Arthur has apartments in New York, Paris and Bern. And a little bungalow in a tastefully moneyed section of an Orlando suburb.
He hates Orlando. It’s flat and tawdry, tatted together out of faded strip malls and bright, empty fast food castles that seem to sprout directly from the sun-blasted concrete. On top of that, it’s muggy and hideous eight months a year. But it’s got one of the best airports in the country for a man who desires few questions and countless international flights, and anyone who prefers the crush of tourism and the ceaseless swirl of anonymity - and the easy access to thousands of hotels and convention halls packed full of potential marks.
During the summer, the city is dwarfed by a sullen sun broiling through blue and white and blue and blue and blue and bruise gray - a thunderstorm always seems to be threatening, but the sky is as wide as a dream.
And it’s pleasant enough in the early morning, when the humidity leaves heavy twists of spiced mist that hover at ankle height during his morning jog - or at night, when the moon is looming and the jasmine and oranges are in bloom, and the air is redolent with rainwashed asphalt and the tang of truck diesel from the highway.
He keeps a seamstress and her 46 year old son on retainer in Little Vietnam. They’d created a sand colored suit he’d ordered to match the fawn shoes he’d had made in Milan. Qui did exquisite work, and her son Chinh had an intuitive grasp of design - the jackets Chinh tailored always fell away perfectly when Arthur needed to reach for any of his many concealed weapons, cunningly secreted in any of a number of hidden, hand-sewn pockets.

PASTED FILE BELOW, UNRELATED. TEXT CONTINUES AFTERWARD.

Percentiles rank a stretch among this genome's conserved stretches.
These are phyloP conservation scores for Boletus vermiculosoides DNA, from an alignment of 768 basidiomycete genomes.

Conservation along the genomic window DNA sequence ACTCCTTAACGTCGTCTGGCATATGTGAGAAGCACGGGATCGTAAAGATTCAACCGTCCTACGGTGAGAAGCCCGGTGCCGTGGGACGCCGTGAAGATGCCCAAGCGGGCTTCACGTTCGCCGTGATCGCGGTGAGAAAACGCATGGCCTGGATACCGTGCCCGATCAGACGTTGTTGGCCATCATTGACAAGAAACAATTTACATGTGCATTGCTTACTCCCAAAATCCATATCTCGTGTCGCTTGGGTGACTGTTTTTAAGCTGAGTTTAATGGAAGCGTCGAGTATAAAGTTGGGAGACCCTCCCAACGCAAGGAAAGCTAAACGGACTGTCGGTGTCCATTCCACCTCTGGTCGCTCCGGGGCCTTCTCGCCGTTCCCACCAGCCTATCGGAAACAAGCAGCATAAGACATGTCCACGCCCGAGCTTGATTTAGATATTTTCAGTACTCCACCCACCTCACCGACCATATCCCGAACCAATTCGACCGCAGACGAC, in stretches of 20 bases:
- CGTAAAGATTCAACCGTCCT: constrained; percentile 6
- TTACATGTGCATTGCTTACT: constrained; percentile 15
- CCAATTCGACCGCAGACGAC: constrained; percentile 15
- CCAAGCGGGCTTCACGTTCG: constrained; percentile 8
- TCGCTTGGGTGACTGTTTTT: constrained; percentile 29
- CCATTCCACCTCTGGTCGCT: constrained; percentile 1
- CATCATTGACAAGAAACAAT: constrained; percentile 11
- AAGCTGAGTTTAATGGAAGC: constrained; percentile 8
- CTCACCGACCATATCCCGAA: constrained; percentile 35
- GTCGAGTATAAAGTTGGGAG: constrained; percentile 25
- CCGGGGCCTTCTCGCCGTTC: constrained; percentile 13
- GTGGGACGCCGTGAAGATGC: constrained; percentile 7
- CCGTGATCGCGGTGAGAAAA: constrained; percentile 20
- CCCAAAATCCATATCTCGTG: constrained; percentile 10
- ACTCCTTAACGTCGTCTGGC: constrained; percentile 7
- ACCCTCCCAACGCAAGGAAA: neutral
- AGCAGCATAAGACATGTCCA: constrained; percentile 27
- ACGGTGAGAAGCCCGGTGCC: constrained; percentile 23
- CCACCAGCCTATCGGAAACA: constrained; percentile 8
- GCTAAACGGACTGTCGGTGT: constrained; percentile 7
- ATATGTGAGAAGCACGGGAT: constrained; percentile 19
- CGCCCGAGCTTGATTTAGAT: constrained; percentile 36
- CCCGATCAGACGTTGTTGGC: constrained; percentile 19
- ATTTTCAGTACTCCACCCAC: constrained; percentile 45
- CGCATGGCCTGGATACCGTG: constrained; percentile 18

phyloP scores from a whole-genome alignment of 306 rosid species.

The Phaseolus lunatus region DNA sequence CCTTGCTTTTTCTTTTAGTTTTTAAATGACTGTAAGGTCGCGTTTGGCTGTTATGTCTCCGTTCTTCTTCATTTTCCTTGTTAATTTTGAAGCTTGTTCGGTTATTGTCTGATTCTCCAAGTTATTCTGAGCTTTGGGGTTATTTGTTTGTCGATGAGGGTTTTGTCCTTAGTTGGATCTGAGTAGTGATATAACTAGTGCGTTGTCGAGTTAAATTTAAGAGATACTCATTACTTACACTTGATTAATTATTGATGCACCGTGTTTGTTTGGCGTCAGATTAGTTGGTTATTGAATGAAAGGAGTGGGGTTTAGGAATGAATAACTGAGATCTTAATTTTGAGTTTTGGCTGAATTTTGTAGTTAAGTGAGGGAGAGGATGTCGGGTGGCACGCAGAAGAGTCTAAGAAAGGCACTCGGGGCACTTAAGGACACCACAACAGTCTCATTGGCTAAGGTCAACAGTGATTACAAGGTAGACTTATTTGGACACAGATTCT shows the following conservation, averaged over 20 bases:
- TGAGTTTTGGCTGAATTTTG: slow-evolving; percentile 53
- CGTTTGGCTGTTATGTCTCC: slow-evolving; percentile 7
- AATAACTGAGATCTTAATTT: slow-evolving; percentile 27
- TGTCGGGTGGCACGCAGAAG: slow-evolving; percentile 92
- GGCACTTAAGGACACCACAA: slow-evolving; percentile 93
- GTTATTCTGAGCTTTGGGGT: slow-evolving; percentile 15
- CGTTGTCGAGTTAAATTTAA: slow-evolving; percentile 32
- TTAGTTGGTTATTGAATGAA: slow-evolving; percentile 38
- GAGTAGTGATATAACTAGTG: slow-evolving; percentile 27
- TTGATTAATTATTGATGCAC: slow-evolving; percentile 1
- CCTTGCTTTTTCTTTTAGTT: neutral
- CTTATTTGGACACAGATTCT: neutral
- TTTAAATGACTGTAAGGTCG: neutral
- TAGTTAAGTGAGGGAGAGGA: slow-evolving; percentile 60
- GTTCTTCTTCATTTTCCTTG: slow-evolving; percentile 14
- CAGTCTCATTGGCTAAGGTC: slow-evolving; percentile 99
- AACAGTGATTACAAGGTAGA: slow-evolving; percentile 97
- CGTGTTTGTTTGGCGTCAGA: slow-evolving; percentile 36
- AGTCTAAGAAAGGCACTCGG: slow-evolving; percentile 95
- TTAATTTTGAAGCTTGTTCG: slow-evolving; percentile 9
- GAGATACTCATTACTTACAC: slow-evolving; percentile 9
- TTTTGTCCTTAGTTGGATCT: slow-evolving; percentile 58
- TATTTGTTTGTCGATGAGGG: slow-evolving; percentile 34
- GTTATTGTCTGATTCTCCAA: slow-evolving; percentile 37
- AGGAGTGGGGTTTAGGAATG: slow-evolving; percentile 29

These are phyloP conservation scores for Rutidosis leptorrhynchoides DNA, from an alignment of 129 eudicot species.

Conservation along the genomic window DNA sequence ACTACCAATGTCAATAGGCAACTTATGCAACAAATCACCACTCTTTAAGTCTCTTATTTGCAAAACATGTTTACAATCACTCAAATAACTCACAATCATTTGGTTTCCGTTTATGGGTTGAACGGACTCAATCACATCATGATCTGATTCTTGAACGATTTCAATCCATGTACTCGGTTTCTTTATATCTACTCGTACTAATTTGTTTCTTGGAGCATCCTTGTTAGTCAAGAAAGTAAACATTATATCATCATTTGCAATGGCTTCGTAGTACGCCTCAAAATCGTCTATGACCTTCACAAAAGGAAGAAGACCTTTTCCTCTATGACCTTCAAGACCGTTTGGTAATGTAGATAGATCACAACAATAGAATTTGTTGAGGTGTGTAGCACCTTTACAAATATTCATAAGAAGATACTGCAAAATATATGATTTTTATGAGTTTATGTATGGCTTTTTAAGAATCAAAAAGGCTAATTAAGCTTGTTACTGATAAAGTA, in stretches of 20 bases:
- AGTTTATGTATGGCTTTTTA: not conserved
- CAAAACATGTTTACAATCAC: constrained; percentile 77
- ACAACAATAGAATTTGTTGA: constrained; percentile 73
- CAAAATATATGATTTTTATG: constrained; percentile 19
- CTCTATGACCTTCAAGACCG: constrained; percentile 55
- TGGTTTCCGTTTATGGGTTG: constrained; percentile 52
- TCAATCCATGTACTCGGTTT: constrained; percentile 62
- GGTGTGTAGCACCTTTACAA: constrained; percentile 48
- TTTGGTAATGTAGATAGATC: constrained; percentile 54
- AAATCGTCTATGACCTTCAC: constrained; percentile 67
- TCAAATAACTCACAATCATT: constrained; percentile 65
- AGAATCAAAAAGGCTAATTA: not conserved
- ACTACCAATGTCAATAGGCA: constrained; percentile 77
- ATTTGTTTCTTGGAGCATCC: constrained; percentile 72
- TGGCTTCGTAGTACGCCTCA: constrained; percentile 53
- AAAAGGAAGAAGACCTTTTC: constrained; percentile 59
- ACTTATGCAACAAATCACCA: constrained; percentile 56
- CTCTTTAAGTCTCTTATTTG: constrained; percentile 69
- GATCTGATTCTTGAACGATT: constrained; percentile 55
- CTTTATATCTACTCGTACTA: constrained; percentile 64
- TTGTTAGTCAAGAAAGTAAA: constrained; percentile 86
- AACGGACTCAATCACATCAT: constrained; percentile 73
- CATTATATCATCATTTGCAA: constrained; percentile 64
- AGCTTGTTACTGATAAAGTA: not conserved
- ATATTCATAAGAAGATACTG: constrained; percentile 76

The suits and the drag races are enough to bring him to the city four or five times a year.
Arthur meets Eames at a drag race of a very different kind.
The Parliament House was a bit of a landmark. Shambling, ramshackle and lurid, it was a cockeyed eyesore full of tourists of every stripe: the newly out, the sexually rapacious, the curious, and the clueless. Its regulars were dancers, tweakers, players, dealers, pros, and the jaded queens who came back again and again to the scene of past crimes out of a deathless hope that this time would be different.
Arthur knew all this, although he’d never actually been inside. This visit was courtesy of a mark, an idiot frat kid and a few beer buddies on an outing at the behest of a neighboring sorority with a sense of humor. Georges Anton, feckless son of a Lockheed Martin team lead, was waiting his turn for the drag race, drinking something huge and pink while his pals kicked off their flipflops and jammed their wide feet into four-inch leopardskin stilettos in an effort to be the first to totter across the stage to the finish line while bedecked in feathered boas, girdles and bullet brassieres.
Some sunbronzed gym bunny in loud shorts stumbled into Georges, spilling his drink and apologizing effusively. He was very handsy, but then this was a gay bar, and Georges was pretty enough if you didn’t mind a 2.8 GPA. Arthur watched him pocket the kid’s wallet and lurch away again, redfaced and laughing, for all the world like a harmless drunk.
Arthur watched him melt into the crowd and debated following him, before deciding to stick with the mark. And maybe checking the kid’s drinks, since it was entirely possible that Georges was being sized up for extraction by a second team - possibly even a good old-fashioned kidnapping.
A few minutes later, a whiskey-soaked whuff of air curled against the cup of his ear, and a plush mouth purred, “I could feel your eyes positively boring into me, darling. Had you been a copper, you’d have had your knee on my neck long since. Tell me, who are you working for?”